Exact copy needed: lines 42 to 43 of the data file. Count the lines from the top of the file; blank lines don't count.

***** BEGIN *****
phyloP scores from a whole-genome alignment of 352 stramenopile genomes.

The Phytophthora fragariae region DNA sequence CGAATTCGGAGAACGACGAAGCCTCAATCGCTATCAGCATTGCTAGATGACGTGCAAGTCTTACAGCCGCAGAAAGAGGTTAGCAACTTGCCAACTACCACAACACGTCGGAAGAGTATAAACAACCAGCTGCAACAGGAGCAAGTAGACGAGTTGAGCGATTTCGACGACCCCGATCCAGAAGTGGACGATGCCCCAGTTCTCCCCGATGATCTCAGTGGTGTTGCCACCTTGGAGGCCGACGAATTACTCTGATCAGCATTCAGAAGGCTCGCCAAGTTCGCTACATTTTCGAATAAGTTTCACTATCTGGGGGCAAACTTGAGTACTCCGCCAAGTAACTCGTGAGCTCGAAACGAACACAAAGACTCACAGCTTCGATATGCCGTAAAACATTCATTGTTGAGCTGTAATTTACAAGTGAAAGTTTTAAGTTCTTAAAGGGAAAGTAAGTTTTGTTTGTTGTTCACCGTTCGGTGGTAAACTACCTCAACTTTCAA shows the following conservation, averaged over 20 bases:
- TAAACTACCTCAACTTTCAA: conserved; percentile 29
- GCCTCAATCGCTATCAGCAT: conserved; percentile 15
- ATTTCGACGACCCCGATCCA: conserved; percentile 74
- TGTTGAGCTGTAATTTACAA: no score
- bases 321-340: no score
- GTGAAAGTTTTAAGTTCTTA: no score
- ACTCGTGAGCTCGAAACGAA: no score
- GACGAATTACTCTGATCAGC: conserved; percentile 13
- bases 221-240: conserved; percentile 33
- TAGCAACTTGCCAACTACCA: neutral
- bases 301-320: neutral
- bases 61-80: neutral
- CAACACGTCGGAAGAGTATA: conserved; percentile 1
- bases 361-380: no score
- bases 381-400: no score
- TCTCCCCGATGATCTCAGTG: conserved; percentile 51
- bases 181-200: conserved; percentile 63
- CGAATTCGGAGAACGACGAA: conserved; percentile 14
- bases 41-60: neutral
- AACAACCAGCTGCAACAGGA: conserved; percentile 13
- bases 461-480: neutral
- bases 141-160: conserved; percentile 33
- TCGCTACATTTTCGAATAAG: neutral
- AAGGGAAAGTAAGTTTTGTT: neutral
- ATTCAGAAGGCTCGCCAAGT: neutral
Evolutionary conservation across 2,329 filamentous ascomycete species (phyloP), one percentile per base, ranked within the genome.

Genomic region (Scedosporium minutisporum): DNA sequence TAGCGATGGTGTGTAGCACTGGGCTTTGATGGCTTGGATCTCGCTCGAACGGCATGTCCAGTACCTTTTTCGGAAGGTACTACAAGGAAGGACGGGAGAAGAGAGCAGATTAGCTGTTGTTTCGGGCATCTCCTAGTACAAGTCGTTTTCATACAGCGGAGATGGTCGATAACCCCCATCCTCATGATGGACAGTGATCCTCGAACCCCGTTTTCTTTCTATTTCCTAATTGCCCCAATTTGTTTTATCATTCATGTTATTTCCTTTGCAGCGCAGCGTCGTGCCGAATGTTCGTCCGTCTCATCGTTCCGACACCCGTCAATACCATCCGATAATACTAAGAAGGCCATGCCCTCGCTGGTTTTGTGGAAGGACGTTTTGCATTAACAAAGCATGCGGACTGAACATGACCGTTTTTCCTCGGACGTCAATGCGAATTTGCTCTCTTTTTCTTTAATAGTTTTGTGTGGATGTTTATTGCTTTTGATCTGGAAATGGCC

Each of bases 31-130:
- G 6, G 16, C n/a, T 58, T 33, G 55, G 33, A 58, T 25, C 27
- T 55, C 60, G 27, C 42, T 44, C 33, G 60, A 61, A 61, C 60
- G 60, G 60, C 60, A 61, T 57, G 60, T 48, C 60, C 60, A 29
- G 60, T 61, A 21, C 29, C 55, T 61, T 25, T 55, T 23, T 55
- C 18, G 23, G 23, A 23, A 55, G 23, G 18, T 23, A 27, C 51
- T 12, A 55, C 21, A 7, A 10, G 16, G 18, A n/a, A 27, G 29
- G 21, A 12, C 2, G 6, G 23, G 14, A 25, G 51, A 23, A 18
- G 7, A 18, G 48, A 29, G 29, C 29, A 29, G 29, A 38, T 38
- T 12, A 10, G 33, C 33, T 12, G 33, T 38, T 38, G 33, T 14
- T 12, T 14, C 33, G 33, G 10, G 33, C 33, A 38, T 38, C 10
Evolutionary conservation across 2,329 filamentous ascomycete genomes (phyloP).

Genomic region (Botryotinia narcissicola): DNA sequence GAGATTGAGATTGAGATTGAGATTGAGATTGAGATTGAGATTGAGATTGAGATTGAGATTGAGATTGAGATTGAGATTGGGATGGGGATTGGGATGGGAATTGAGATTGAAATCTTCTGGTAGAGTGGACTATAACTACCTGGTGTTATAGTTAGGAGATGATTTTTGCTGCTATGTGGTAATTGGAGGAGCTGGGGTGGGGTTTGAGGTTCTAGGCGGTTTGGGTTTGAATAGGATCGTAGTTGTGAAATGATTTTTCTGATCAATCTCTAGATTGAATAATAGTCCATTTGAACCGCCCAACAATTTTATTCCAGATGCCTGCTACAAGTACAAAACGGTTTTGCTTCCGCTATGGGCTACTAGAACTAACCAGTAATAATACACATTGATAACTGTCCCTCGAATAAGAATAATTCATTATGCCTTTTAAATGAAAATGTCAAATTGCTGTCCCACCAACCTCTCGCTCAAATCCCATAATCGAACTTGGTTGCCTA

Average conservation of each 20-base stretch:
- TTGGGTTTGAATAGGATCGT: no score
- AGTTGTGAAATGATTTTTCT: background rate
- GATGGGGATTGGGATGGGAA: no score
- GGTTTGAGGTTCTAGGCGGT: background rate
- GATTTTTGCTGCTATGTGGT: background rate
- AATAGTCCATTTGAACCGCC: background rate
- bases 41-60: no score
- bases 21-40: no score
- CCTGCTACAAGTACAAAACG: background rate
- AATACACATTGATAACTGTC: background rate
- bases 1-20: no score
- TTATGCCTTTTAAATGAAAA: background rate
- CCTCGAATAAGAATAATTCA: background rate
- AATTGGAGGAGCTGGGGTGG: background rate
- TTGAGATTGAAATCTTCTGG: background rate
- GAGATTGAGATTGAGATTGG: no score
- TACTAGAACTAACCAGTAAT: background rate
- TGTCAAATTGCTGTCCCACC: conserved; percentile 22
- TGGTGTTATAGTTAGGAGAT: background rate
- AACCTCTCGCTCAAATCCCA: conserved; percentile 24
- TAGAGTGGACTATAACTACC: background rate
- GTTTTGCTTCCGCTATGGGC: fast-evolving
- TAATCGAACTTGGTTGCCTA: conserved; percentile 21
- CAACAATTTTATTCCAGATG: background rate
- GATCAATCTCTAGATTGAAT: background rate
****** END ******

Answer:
Genomic region (Botryotinia narcissicola): DNA sequence GAGATTGAGATTGAGATTGAGATTGAGATTGAGATTGAGATTGAGATTGAGATTGAGATTGAGATTGAGATTGAGATTGGGATGGGGATTGGGATGGGAATTGAGATTGAAATCTTCTGGTAGAGTGGACTATAACTACCTGGTGTTATAGTTAGGAGATGATTTTTGCTGCTATGTGGTAATTGGAGGAGCTGGGGTGGGGTTTGAGGTTCTAGGCGGTTTGGGTTTGAATAGGATCGTAGTTGTGAAATGATTTTTCTGATCAATCTCTAGATTGAATAATAGTCCATTTGAACCGCCCAACAATTTTATTCCAGATGCCTGCTACAAGTACAAAACGGTTTTGCTTCCGCTATGGGCTACTAGAACTAACCAGTAATAATACACATTGATAACTGTCCCTCGAATAAGAATAATTCATTATGCCTTTTAAATGAAAATGTCAAATTGCTGTCCCACCAACCTCTCGCTCAAATCCCATAATCGAACTTGGTTGCCTA

Average conservation of each 20-base stretch: